A different kind of clothing drive: Boutique truck serves needy teens
It’s not often that those in search of clothing donations are treated to an upscale boutique experience.
It’s also not often that a 14-year-old girl founds a nonprofit in service of her peers.
But, in an event that defied those improbabilities, the youth-run Threads for Teens fashion truck on Friday visited Philadelphia, the nonprofit’s 39th stop in a tour of the country’s 48 continental states.
About 20 foster children with the Court Appointed Special Advocates network of Philadelphia stopped by the tricked-out semi-truck parked outside XFinity Live!, leaving with bags of brand new threads donated by companies like Urban Outfitters, Stussy and American Eagle.
“It’s like a VIP shopping experience,” nonprofit founder Allyson Ahlstrom, now 18, said as she showed off the truck’s pink paneled walls, meticulously sorted clothing and curtained dressing rooms.
“Girls are treated with dignity when, sometimes, a lot of these girls aren’t treated with dignity wherever they go. Here, every girl is our friend, we are waiting on them – they are the superstars of the day.”
Ahlstrom at the age of 14 founded Threads for Teens, which she said started in 2010 as a clothing drive “that grew – a lot.”
“I didn’t know if I’d get one shirt donated, let alone to get enough to take over my living room and for my mom to say, ‘You need to find somewhere to put this stuff,’” she said.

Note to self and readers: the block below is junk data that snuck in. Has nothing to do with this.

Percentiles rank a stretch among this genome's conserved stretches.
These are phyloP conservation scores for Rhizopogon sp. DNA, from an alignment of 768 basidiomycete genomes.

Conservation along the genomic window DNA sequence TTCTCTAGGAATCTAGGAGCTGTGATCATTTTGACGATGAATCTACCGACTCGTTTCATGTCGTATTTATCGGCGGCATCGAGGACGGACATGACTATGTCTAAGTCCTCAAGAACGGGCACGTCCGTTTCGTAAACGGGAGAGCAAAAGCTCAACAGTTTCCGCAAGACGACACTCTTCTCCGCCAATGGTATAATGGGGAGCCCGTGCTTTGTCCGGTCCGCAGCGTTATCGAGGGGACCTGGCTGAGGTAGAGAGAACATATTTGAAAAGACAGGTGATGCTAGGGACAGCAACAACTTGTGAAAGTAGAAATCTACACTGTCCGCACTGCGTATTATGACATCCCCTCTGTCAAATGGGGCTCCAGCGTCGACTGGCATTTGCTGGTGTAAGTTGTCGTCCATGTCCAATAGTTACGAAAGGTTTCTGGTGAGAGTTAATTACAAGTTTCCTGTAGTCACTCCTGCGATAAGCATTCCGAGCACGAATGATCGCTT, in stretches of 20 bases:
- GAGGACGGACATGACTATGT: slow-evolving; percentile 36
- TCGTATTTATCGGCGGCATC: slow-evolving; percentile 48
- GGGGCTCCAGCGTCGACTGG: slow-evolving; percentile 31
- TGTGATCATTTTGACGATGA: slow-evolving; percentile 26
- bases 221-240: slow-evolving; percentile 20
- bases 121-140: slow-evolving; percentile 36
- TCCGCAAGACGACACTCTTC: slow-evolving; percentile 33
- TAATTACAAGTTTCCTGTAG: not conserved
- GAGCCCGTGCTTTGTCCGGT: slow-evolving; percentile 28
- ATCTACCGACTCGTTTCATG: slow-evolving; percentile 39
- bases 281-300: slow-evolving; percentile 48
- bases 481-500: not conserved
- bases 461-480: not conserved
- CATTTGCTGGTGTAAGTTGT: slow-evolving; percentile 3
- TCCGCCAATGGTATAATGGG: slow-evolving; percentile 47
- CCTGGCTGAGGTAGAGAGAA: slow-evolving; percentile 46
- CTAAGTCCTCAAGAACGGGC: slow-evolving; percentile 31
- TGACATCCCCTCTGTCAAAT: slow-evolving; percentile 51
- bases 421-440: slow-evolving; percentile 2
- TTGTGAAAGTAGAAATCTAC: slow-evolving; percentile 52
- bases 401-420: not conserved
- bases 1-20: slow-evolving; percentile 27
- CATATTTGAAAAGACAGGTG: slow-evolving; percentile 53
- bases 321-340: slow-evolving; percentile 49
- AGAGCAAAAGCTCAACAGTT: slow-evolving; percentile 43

Ahlstrom first filled a donated storage unit, then set up a physical shop inside an empty deli space in her hometown of Santa Rosa, Calif.
In a little over three years, she amassed over $135,000 worth of clothing and more than $82,000 in cash from more than 40 national donors and received accolades for her philanthropy from Nickelodeon, Coca-Cola and the Red Cross.
“I like to say that sometimes confidence can come from the outside in, and we definitely see that here at Threads for Teens,” she said.
“Girls can come in here a little shy and timid but then walk away feeling really powerful and successful because they know they look good in what they’re wearing.”
Despite the national acclaim, Ahlstrom’s Philly roots run deep – she three years ago received a cash grant from local women’s advocacy group Soroptimist to get Threads for Teens off the ground.
With the help of Ford and DenBeste Motorsports, who provided a fleet of vehicles, Ahlstrom decided this summer to take the show on the road, kicking off May 29 in Los Angeles with plans to wrap up in Vermont Aug. 5.
But it won’t be long before the teen returns to the City of Brotherly Love – she will this fall study business at the University of Pennsylvania’s Wharton School of Economics.
“I would love to open a Threads for Teens here in Philadelphia,” she said.
“I want to maybe wait until I’m a sophomore – that way I can kind of get the hang of college and everything. But I definitely want Threads for Teens to be in all 50 states and I would love to help start the expansion.”